Now it is very important to note that the mere fact of a door breaking is not a violation of the lease, but if a tenant refuses to pay for repairs that are their responsibility under the lease, that would usually be considered a breach of the contract and grounds for eviction in most states.
Of course, your lease may have different provisions from mine (which is modeled after the rules in my state), so make sure to review it with a critical eye and see what it says about who is actually responsible for repairing or replacing the broken door.
Check Applicable Landlord Tenant Laws
If your lease doesn’t seem to cover this situation or if you think the lease may be at odds with state and local laws, you will want to check the applicable laws in your jurisdiction.
As a general matter, most states seem to follow what I termed “the rule of fault” earlier.
So if the tenant (or someone in their family, under their control, etc.) broke the door, then the tenant would be required to repair the door.
One thing to note is that in some states, a landlord must repair a broken door if it would impact habitability.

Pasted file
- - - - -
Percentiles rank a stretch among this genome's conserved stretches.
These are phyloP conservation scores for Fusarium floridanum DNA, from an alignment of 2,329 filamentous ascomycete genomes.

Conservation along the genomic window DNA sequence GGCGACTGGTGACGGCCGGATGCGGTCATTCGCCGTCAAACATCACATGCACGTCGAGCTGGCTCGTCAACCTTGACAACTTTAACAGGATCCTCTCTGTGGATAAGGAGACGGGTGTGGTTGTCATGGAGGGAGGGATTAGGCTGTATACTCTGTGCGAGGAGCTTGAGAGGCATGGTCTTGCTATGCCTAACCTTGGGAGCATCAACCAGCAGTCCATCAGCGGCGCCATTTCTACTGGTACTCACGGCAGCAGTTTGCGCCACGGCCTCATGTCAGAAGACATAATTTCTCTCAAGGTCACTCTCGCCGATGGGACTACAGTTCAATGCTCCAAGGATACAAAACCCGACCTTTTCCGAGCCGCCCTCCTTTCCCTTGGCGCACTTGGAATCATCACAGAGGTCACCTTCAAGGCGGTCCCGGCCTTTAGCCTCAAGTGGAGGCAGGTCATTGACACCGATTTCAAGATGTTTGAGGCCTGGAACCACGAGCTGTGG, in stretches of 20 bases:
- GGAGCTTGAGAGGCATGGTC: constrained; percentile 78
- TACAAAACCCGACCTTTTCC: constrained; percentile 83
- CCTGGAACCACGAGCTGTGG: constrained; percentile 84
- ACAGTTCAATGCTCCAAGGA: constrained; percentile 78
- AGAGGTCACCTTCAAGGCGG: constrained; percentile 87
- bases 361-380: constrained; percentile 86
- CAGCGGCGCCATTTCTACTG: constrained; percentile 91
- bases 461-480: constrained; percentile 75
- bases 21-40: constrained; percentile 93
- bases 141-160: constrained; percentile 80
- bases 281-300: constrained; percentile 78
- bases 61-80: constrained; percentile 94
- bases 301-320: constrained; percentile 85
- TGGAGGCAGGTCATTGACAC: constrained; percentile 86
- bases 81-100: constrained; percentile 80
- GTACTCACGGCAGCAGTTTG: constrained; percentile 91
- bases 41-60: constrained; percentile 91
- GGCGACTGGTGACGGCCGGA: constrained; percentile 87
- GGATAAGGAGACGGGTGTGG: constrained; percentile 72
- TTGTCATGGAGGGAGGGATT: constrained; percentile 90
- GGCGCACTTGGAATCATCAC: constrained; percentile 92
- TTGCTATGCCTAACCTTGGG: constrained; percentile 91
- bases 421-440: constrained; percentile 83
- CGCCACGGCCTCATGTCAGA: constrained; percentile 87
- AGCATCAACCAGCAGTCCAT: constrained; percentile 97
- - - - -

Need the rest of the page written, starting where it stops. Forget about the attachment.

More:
For example, if the lock on the door is broken and that compromises the security of the dwelling or if the door is broken in such a way that extreme cold weather could make the place unlivable, then the landlord may be required to fix the door even if the tenant broke it.
But in almost all cases, the landlord could then charge the tenant for the cost of the repair. In fact, most states that deal with this issue have a clear exception for situations where the tenant caused the uninhabitable condition.
If the tenant refuses to pay for damage they caused, then the landlord would be justified in bringing an eviction claim against the tenant.
Again, your jurisdiction’s laws may differ from the laws of other localities, so if you want a definitive answer to what laws apply in your situation you will need to research the applicable laws in your region (or have a lawyer take a quick look for you).
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Eviction Has Rules That Need to be Followed
As I mentioned at the top, even if you are in violation of the lease or applicable law because you broke the door and refuse to pay, a landlord still has to follow the state and local eviction procedures before they can kick you out.
This usually requires written notice to you, an opportunity to fix the violation and a chance to have your day in court. Of course, as with most things, the devil is in the details and different states will have different requirements on evictions.